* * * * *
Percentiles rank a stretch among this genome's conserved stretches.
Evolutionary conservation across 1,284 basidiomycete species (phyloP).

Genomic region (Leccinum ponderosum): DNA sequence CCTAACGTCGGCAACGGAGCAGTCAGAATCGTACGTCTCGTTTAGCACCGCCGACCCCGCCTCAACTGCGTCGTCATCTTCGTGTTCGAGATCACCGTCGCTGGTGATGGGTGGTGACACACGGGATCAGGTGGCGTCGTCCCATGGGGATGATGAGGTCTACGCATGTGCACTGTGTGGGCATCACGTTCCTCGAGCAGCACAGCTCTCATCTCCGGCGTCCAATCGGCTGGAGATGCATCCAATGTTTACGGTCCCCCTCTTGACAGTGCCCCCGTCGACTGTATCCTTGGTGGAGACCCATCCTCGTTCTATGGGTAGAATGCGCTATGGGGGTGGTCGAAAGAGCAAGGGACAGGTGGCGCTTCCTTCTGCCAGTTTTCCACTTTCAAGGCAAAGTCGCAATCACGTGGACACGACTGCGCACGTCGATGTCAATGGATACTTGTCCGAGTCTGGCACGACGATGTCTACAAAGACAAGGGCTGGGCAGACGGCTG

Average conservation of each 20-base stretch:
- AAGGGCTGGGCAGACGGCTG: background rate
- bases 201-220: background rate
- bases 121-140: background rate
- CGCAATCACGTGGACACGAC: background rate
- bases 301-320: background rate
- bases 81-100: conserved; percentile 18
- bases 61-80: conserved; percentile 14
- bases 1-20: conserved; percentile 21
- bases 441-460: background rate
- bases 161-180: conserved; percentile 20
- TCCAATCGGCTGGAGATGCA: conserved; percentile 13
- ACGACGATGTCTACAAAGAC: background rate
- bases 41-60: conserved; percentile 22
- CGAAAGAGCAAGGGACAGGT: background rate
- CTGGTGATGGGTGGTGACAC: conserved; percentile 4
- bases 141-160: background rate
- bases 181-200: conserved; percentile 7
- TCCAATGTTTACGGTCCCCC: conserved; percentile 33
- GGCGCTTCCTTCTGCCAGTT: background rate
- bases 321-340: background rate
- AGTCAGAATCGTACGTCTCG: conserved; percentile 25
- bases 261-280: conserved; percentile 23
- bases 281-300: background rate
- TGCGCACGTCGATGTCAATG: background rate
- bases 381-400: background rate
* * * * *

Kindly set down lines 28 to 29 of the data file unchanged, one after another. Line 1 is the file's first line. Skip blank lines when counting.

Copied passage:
- TGCGCACGTCGATGTCAATG: background rate
- bases 381-400: background rate